Childhood obesity is a major public health concern. Substantial amount of evidence suggests that maternal obesity is a significant independent factor for childhood obesity. Evidence suggests that infants born to obese women are more likely to have higher birth weights (large-for-gestational-age, LGA, e90th percentile for weight and gestational age), and are at greater risk for developing obesity, type 2 diabetes (T2DM) and metabolic syndrome in later life. LGA infants are more likely to have a prolonged period of decreased insulin sensitivity, beginning in the neonatal period and extending throughout childhood. Until recently, research has emphasized the association between large birth size and the consequences of metabolic dysregulation on peripheral organ systems. However, there is increasing evidence that persistent hyper insulinemic or insulin resistance state may have significant consequences for the central nervous system (CNS). The mechanism for this risk is not known;however, investigators have focused mechanistic studies on the potential role of the hippocampus, a discrete brain region with a dense population of insulin receptors, in age-related cognitive decline. Concern about the effects of metabolic dysregulation on health is not limited to adults. There is growing concern that these metabolic changes may have significant effects on the brain in early life. Given the increasing number of obese women of childbearing age, coupled with the large body of research linking maternal pregnancy weight with child metabolic abnormalities, there is a critical need to investigate the association between maternal and child obesity with brain development and function. The overall goal of this project is to examine the relationship between maternal pregnancy factors, large birth size, and child obesity on child cognitive abilities using a national longitudinal sample. This goal aligns with the National Institute of Nursing Research strategic plan for promoting health of children by identifying at-risk children for untoward consequence of obesity. It is hypothesized that children exposed to hyper nutritional environments during the intrauterine period will exhibit lower cognitive abilities than those who had no such exposure;and children who themselves are obese at primary school age (5 to 7 years) will have lower cognitive ability than LGA infants not obese at primary school age. The current study takes a descriptive observational approach to address the knowledge gaps. This study uses data from the National Longitudinal Survey of Youth,1979 mother-child files (NLSY79) to examine the relationship between maternal weight, child weight, and birth size on child's global cognitive ability, measured at primary school age. Regression analysis will be used to examine the association between cognitive test scores and a quadratic function of birth weight, and test for an independent effect of child weight status and whether it mediates the effect of birth weight on cognition, controlling for child and family background characteristics.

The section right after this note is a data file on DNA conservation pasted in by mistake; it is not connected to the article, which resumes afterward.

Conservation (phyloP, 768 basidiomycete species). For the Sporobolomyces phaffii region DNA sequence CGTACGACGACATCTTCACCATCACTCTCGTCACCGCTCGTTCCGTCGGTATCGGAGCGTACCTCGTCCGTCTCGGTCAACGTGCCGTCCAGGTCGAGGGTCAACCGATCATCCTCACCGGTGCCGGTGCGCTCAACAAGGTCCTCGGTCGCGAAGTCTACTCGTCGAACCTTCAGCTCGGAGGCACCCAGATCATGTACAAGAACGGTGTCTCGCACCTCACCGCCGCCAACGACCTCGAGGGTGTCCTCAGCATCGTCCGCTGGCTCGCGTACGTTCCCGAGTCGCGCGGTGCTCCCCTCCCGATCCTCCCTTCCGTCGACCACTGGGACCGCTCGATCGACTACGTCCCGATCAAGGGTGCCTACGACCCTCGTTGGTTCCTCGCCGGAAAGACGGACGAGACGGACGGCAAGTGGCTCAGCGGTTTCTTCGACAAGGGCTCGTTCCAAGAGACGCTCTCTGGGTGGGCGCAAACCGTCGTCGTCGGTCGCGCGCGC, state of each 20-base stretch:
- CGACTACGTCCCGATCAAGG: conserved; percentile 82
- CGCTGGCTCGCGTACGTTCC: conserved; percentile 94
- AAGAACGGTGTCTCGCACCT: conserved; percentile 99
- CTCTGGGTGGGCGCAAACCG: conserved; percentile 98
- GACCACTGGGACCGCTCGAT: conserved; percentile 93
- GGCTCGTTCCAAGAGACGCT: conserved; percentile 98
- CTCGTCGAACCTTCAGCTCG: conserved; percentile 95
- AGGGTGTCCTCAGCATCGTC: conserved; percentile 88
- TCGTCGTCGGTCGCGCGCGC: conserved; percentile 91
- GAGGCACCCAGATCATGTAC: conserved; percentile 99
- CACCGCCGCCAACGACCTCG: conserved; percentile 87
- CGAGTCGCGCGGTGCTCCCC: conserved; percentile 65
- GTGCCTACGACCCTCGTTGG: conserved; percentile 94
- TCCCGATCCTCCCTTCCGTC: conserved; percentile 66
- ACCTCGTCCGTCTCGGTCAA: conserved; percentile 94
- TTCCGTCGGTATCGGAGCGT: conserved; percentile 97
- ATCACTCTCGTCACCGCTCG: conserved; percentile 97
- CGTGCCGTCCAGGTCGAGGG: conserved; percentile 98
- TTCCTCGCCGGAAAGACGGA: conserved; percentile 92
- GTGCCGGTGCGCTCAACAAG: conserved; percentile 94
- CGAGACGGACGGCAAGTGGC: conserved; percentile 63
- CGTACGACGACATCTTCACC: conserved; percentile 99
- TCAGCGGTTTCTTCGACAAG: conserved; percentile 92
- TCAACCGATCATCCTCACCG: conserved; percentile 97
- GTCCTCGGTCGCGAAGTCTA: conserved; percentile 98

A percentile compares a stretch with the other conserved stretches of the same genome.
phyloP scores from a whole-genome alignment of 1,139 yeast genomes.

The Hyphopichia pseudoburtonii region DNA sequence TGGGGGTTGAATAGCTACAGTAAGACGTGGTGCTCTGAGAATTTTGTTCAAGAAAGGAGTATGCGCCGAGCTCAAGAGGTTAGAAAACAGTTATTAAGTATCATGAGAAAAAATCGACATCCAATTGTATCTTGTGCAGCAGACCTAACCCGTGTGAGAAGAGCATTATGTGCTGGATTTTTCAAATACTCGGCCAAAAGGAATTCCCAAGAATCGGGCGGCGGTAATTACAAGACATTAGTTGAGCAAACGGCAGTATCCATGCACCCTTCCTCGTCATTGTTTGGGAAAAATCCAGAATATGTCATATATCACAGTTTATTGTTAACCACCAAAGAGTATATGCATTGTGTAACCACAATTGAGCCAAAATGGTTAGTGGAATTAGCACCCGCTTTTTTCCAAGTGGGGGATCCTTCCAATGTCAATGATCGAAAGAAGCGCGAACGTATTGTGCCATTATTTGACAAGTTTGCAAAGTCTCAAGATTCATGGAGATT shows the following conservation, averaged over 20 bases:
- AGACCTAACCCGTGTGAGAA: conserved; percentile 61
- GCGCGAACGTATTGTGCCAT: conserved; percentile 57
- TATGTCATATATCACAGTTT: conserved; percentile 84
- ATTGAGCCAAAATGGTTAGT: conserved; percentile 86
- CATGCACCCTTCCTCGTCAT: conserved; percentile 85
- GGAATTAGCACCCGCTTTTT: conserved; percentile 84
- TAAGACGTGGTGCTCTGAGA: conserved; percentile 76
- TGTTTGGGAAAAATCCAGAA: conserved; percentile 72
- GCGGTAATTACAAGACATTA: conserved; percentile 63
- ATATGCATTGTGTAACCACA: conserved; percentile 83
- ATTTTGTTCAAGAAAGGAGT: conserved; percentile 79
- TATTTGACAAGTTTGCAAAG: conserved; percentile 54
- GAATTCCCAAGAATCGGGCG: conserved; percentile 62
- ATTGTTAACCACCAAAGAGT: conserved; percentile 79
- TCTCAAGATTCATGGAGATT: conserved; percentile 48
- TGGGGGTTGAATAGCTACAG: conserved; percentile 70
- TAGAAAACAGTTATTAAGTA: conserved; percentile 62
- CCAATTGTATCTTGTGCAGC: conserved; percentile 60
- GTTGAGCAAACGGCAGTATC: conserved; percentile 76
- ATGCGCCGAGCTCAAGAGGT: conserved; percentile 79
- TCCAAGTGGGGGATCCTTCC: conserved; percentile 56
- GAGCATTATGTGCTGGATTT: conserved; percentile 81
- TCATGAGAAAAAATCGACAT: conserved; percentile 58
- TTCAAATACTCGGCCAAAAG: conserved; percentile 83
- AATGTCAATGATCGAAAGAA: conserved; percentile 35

Maternal obesity and excessive weight gain during pregnancy may result in detrimental effects on the child's brain development and general health. This research explores the link between maternal obesity, large size infants, and early childhood obesity, on child's cognitive ability. The results of this research may provide insight in developing public health strategies for preventing untoward consequence of childhood obesity epidemic.
|Tanda, Rika; Salsberry, Pamela J (2014) Racial differences in the association between maternal prepregnancy obesity and children's behavior problems. J Dev Behav Pediatr 35:118-27|
|Tanda, Rika; Salsberry, Pamela (2014) The impact of the 2007 expert committee recommendations on childhood obesity preventive care in primary care settings in the United States. J Pediatr Health Care 28:241-50|
|Tanda, Rika; Salsberry, Pamela J; Reagan, Patricia B et al. (2013) The impact of prepregnancy obesity on children's cognitive test scores. Matern Child Health J 17:222-9|